TL;DR: Marrying Mr. Darcy is a tedious, atrocious slog.
Rating: 2/10
Word Counter: 947
Other Films Based on Pride and Prejudice
Pride and Prejudice (Leonard, 1940)
Pride and Prejudice (miniseries - Langton, 1995)
Bridget Jones's Diary (Maguire, 2001)
Pride & Prejudice: A Latter-Day Comedy (Black, 2003)
Bride & Prejudice (Chadha, 2004)
Pride and Prejudice (Wright, 2005)
Unleashing Mr. Darcy (Winning, 2016)
Pride and Prejudice and Zombies (Steers, 2016)
Before the Fall (Geisler, 2016)
Marrying Mr. Darcy (Monroe, 2018)
Christmas at Pemberley Manor (Theys, 2018)
Pride, Prejudice, and Mistletoe (McBrearty, 2018)

Wednesday, September 4, 2019

Census Bloodbath: Ice To Skate You

Year: 1983
Director: Jonathan Stryker
Cast: John Vernon, Samantha Eggar, Linda Thorson 
Run Time: 1 hour 29 minutes
MPAA Rating: R

It's the accepted party line in the slasher fandom that Canadian slashers are as a whole superior to their American counterparts, and I'm inclined to agree with that assessment. However, for every Visiting Hours or My Bloody Valentine, there's a Prom Night or Humongous (come to think of it, maybe I'm just not a Paul Lynch fan). But Paul Lynch had nothing to do with Curtains, a movie that was created by a Who's Who of Canadian slashmakers, including composer Paul Zaza, producer Peter R. Simpson, and Funeral Home and Happy Birthday to Me actress Lesleh Donaldson. So I guess there's a hole in that theory, because Curtains is an absolute mess.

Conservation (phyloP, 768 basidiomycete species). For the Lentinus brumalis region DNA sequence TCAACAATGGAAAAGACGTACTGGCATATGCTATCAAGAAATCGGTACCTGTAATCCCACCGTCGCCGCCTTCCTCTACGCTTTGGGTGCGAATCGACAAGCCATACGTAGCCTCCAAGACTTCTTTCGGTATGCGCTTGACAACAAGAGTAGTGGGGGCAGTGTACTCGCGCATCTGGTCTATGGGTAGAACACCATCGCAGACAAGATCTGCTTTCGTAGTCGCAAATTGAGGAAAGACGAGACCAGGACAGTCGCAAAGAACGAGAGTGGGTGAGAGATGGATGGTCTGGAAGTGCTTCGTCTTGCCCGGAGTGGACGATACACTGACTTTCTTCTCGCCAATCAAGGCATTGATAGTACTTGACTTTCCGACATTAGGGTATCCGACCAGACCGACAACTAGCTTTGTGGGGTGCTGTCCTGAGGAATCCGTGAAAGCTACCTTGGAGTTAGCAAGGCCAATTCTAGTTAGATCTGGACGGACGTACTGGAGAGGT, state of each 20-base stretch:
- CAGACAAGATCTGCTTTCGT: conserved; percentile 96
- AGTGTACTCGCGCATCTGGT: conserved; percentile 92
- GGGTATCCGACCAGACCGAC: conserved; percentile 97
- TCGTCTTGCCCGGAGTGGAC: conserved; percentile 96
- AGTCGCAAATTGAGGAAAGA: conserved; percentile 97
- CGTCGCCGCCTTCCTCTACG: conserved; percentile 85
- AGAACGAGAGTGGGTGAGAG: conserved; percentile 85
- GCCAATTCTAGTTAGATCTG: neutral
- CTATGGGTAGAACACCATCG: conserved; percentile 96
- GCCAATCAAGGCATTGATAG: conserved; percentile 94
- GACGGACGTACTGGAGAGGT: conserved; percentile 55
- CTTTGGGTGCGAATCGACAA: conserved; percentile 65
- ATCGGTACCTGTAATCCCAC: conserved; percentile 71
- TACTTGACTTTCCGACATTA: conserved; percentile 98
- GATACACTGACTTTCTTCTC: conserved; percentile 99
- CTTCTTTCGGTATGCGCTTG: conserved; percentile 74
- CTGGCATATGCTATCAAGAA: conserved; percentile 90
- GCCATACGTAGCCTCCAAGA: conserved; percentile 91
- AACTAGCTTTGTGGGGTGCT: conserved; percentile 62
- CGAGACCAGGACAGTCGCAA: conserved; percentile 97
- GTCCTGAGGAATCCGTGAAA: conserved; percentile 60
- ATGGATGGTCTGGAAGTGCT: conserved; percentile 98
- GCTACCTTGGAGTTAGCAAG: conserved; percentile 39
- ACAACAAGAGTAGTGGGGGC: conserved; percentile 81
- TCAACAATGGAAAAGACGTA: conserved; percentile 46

And not just because they left doll heads all littered about.

Curtains is a uniquely unfocused film due to its notorious troubled production, a three-year exercise in frustrating rewrites and additional photography that led the director to remove his name from the project entirely. At first it's about actress Samantha Sherwood (Samantha Eggar), who is preparing for a role in her director boyfriend Jonathan Stryker's (John Vernon) upcoming movie about an insane woman. She's method (AKA irritating) so she wants to be checked into a mental institution, which Stryker helps her accomplish before completely abandoning her and refusing to check her out. That's one way to ghost somebody you're dating.

Cut to years later and he's prepping for the very same film once more, gathering six young actresses from all over into his secluded cabin for a weekend of hardcore auditioning. They wonder what his scheme could possibly be, because they're all so very different. What right do a skinny white lady with short hair and a skinny white lady with long hair have to audition for the same part?

Anyway, there's clearly no possible way this could go wrong. Of course, Samantha breaks out of the institution at the exact same time that the girls he's gathered start dying off one by one? Is this the work of a jealous, aged actress? Is one of the young and hungry actresses a little too hungry? Or is Stryker just the psychosexual maniac the whole premise of this film would show him to be?

But seriously, I have no answers about the dolls. Don't even ask.